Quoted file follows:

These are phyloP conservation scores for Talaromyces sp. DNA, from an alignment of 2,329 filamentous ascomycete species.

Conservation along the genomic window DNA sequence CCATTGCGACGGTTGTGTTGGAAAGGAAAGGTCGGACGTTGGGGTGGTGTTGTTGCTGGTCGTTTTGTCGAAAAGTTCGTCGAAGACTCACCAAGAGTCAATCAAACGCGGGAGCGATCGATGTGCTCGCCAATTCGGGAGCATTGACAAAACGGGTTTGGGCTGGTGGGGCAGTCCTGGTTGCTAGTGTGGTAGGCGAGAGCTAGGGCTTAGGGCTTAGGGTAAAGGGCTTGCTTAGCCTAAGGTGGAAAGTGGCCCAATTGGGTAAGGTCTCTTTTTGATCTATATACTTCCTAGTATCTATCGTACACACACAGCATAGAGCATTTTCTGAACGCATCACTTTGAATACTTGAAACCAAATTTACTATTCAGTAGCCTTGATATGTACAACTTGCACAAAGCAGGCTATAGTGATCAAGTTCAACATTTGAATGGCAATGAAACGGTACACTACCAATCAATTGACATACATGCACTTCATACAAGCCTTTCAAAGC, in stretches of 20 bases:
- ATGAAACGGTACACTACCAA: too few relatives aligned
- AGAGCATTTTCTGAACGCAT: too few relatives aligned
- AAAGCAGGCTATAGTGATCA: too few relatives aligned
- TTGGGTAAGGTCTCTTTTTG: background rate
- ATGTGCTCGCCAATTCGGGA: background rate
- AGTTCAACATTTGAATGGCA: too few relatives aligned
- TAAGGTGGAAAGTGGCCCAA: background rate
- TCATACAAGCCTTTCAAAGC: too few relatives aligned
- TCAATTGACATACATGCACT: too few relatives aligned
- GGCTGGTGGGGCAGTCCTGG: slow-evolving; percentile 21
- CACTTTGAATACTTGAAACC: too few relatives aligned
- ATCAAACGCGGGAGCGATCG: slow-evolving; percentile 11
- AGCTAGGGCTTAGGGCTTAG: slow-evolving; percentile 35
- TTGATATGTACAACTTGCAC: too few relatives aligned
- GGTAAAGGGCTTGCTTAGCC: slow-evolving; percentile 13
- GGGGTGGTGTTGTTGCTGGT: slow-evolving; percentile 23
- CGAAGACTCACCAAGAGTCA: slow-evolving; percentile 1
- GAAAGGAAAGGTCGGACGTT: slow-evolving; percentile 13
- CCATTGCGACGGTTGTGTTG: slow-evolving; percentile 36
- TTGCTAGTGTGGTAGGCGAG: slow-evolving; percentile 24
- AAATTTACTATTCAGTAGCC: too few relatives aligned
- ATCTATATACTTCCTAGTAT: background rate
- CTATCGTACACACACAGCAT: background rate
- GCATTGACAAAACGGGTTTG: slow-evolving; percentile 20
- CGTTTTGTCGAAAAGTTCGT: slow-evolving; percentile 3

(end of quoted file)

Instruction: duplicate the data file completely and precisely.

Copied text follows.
These are phyloP conservation scores for Talaromyces sp. DNA, from an alignment of 2,329 filamentous ascomycete species.

Conservation along the genomic window DNA sequence CCATTGCGACGGTTGTGTTGGAAAGGAAAGGTCGGACGTTGGGGTGGTGTTGTTGCTGGTCGTTTTGTCGAAAAGTTCGTCGAAGACTCACCAAGAGTCAATCAAACGCGGGAGCGATCGATGTGCTCGCCAATTCGGGAGCATTGACAAAACGGGTTTGGGCTGGTGGGGCAGTCCTGGTTGCTAGTGTGGTAGGCGAGAGCTAGGGCTTAGGGCTTAGGGTAAAGGGCTTGCTTAGCCTAAGGTGGAAAGTGGCCCAATTGGGTAAGGTCTCTTTTTGATCTATATACTTCCTAGTATCTATCGTACACACACAGCATAGAGCATTTTCTGAACGCATCACTTTGAATACTTGAAACCAAATTTACTATTCAGTAGCCTTGATATGTACAACTTGCACAAAGCAGGCTATAGTGATCAAGTTCAACATTTGAATGGCAATGAAACGGTACACTACCAATCAATTGACATACATGCACTTCATACAAGCCTTTCAAAGC, in stretches of 20 bases:
- ATGAAACGGTACACTACCAA: too few relatives aligned
- AGAGCATTTTCTGAACGCAT: too few relatives aligned
- AAAGCAGGCTATAGTGATCA: too few relatives aligned
- TTGGGTAAGGTCTCTTTTTG: background rate
- ATGTGCTCGCCAATTCGGGA: background rate
- AGTTCAACATTTGAATGGCA: too few relatives aligned
- TAAGGTGGAAAGTGGCCCAA: background rate
- TCATACAAGCCTTTCAAAGC: too few relatives aligned
- TCAATTGACATACATGCACT: too few relatives aligned
- GGCTGGTGGGGCAGTCCTGG: slow-evolving; percentile 21
- CACTTTGAATACTTGAAACC: too few relatives aligned
- ATCAAACGCGGGAGCGATCG: slow-evolving; percentile 11
- AGCTAGGGCTTAGGGCTTAG: slow-evolving; percentile 35
- TTGATATGTACAACTTGCAC: too few relatives aligned
- GGTAAAGGGCTTGCTTAGCC: slow-evolving; percentile 13
- GGGGTGGTGTTGTTGCTGGT: slow-evolving; percentile 23
- CGAAGACTCACCAAGAGTCA: slow-evolving; percentile 1
- GAAAGGAAAGGTCGGACGTT: slow-evolving; percentile 13
- CCATTGCGACGGTTGTGTTG: slow-evolving; percentile 36
- TTGCTAGTGTGGTAGGCGAG: slow-evolving; percentile 24
- AAATTTACTATTCAGTAGCC: too few relatives aligned
- ATCTATATACTTCCTAGTAT: background rate
- CTATCGTACACACACAGCAT: background rate
- GCATTGACAAAACGGGTTTG: slow-evolving; percentile 20
- CGTTTTGTCGAAAAGTTCGT: slow-evolving; percentile 3